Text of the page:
§ Order for Second Reading read.2.22 pm
§ Mr. John Swinney (North Tayside)
I beg to move, That the Bill be now read a Second time.
I have pleasure in introducing this Bill to the House for its Second Reading. It tackles an historical anomaly created by the Bills of Exchange Act 1882, through the applications of the funds-attached principle, which affects the customers of Scottish banks.
I thank the Committee of Scottish Clearing Bankers for its assistance in the preparation of the Bill and for raising this important issue in the banking sector. I also thank the Economic Secretary and her officials, who have assisted in the preparation of the Bill.
The funds-attached principle means that a cheque operates as an assignation of the sum for which it is drawn in favour of the owner of the cheque. If there are insufficient funds to meet a cheque when it is presented, whatever sums are available are attached and suspended, to be passed over eventually to the owner of the cheque, should he or she fail to get full value for it by other means. That is a cumbersome administrative procedure. The banks estimate that it involves the operation of 100,000 accounts in any year and that the measure would save the Scottish clearing banks approximately £250,000 a year in administrative costs.
The operation of that principle was considered by the Review Committee on Banking Services Law, chaired by Professor Jack under the previous Government, who accepted the recommendations of the Jack committee subject to consultation. That consultation indicated that there was support for the measure.
§ Mr. Swinney
No, I am short of time.
The Jack committee's recommendations were that the principle be abolished so that administrative savings and administrative convenience could be assisted within the banking sector. The Bill has the support of the four Scottish clearing banks and I hope that it will command the support of the House.
§ Mr. Eric Forth (Bromley and Chislehurst)
The hon. Gentleman scarcely did justice to the Bill, which has implications that go beyond the rather narrow definition that he gave, although I understand why, at a time such as this, he did that. I wanted to ask him several questions, but he was not prepared to answer them, so I will have to go into them in a little detail. That is the way these things happen.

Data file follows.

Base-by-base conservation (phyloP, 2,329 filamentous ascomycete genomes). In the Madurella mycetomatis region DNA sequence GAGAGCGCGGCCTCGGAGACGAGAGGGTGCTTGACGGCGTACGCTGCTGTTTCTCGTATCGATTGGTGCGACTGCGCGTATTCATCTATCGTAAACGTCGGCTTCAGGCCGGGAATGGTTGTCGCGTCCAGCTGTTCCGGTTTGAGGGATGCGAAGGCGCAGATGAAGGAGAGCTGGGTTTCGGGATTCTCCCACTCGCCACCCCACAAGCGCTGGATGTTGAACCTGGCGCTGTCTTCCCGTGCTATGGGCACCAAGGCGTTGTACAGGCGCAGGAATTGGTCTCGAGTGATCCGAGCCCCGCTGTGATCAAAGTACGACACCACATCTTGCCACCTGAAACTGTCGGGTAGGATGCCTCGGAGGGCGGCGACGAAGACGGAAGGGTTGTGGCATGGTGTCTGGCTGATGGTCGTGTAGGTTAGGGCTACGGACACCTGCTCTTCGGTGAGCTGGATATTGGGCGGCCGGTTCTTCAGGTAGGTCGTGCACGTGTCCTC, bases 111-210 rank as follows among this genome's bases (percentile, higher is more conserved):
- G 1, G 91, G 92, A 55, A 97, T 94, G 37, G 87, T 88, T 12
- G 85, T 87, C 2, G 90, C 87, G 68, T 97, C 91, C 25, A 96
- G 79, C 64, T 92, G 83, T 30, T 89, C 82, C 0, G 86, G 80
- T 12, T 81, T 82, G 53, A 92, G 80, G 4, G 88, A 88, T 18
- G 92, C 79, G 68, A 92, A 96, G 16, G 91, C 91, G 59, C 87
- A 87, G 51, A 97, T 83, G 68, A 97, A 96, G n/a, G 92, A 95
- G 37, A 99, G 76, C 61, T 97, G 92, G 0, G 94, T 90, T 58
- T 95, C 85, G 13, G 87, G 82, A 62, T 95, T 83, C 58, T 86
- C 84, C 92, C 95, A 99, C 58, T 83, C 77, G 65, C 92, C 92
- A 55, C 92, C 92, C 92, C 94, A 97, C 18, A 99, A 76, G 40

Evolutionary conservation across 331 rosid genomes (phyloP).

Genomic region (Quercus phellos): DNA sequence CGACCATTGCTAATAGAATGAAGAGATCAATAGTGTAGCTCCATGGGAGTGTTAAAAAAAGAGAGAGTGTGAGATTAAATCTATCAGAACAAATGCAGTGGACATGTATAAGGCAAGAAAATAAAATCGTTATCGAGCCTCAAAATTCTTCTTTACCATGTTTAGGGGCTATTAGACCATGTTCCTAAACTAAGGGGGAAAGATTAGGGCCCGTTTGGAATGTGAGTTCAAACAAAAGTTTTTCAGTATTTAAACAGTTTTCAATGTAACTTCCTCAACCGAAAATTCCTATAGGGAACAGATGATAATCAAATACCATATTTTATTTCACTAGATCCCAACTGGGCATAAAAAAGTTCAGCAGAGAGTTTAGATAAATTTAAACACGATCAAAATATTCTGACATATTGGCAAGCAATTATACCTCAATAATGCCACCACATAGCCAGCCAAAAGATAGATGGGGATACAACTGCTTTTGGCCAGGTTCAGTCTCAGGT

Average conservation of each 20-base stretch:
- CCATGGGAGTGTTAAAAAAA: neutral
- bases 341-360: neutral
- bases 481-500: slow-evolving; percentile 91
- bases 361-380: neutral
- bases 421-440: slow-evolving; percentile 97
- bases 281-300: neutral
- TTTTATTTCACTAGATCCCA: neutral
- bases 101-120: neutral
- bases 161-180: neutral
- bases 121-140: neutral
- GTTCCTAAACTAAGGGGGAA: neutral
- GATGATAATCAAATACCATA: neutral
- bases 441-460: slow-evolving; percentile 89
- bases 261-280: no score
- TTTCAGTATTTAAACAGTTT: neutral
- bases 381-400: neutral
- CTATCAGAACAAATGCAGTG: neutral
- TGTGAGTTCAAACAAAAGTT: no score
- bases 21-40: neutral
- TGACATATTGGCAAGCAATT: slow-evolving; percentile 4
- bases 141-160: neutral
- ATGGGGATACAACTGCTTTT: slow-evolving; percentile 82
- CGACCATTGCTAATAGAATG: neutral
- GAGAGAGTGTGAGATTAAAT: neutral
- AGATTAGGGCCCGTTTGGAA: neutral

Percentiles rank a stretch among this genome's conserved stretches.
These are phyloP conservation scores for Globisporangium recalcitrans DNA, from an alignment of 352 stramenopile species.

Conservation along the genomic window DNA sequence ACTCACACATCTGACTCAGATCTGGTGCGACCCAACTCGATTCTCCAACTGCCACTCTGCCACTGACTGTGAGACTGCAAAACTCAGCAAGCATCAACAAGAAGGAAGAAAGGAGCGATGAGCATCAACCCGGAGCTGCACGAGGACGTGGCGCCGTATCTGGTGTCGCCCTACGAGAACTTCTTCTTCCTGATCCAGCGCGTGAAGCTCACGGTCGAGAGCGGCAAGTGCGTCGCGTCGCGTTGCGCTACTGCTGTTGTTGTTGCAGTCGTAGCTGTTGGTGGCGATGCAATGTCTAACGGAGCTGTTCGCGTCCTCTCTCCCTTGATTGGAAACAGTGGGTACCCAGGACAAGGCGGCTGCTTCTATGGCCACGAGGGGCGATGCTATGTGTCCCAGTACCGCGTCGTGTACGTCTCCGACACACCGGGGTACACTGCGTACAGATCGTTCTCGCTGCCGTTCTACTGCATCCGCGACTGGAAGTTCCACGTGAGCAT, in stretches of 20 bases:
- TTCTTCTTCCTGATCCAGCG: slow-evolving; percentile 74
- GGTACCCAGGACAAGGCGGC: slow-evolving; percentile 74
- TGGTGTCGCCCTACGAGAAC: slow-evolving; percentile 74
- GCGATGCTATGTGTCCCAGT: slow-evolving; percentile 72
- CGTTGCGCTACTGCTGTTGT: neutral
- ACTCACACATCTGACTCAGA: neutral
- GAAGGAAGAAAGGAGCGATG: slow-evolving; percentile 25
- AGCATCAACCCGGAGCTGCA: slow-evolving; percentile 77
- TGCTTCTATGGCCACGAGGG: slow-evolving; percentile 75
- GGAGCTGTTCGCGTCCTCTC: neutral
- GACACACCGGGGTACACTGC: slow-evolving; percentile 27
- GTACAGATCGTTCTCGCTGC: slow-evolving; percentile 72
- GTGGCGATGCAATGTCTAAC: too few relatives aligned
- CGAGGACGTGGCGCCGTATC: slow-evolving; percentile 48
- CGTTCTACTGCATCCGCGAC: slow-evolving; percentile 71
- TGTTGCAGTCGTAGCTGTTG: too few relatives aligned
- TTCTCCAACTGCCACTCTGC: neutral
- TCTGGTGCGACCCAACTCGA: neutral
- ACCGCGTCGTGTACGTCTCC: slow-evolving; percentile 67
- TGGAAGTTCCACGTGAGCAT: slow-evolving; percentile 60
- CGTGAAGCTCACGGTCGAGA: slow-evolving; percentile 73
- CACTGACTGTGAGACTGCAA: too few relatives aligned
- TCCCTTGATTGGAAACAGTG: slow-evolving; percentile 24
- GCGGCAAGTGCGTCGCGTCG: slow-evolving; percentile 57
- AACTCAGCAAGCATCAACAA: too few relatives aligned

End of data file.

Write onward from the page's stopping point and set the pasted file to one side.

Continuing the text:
§ Mr. Robert Maclennan (Caithness, Sutherland and Easter Ross)
It will be taken unkindly in Scotland if the right hon. Gentleman obstructs the passage of the Bill by speaking at great length when it enjoys such widespread support.
§ Mr. Forth
At 2.25 pm, I leave the right hon. Gentleman to consider what great length might be. 1455 Perhaps we could discuss it another time. If he is suggesting that the people of Scotland expect legislation to go through without proper scrutiny, it reflects badly on them if not on him. I hope that he is not.
§ Mr. David Maclean (Penrith and The Border)
The hon. Member for Hendon (Mr. Dismore) spoke for more than an hour on the Referendums Bill—
§ Mr. Deputy Speaker (Mr. Michael J. Martin)
Order. We are not going to discuss what happened in a previous debate. We must keep to the terms of the Bill.
§ The Economic Secretary to the Treasury (Ms Patricia Hewitt)
Does the right hon. Gentleman accept that the previous Government, following the recommendations of the Jack committee, and the subsequent favourable consultation, were minded to introduce the measure but unfortunately did not have the time? Will he therefore support the Bill?
§ Mr. Nick Gibb (Bognor Regis and Littlehampton)
To put the record straight, the Opposition support this eminently sensible Bill. The funds attached rule is absurd. I hope that the Bill progresses this afternoon.
§ Mr. Forth
I am grateful to my hon. Friend. I assume that, in the best traditions of the House, he will wish to explain at greater length why he and his colleagues favour the Bill. I am sure that you, Mr. Deputy Speaker, agree that it is an essential part of the legislative process, that any measure however small or narrow, must be properly 1456 considered in the House of Commons. All views must be heard, both those of Front Benchers and those of Back Benchers. I welcome the opportunity that my hon. Friend will no doubt seek to set out his position in some detail. He might then answer the question to which the Minister's comments give rise—namely, why the previous Government failed to find time for the measure when they are alleged to have supported it. The same seems to apply to this Government. However excellent they may say they find the measure, they have not yet found time for it in their programme. We are therefore here today, following the private Members' procedure, rightly considering the principle of the Bill on Second Reading.
§ Mr. Maclean
Does not my right hon. Friend find outrageous the suggestion that, as we have had a two-minute speech by the Bill's promoter and declarations in favour, although no speeches, from the Front-Bench spokesmen, the Bill must be bounced through without discussion?
§ Ms Bridget Prentice (Lewisham, East)
Does the right hon. Gentleman recognise the irony of two Scottish Conservative Members opposing a measure that will benefit Scots and Scotland? Admittedly, like me, they represent English seats.
§ Mr. Forth
That brings me to the first question of substance. I am grateful to the hon. Lady for leading me in the direction that I wanted to follow. She has rightly pointed out that there is an irony in the fact that it is this House, with Members such as me considering this measure at this stage—the hon. Lady might, if she were to catch—
§ It being half-past Two o'clock, the debate stood adjourned.
§ Debate to be resumed on Friday 14 May.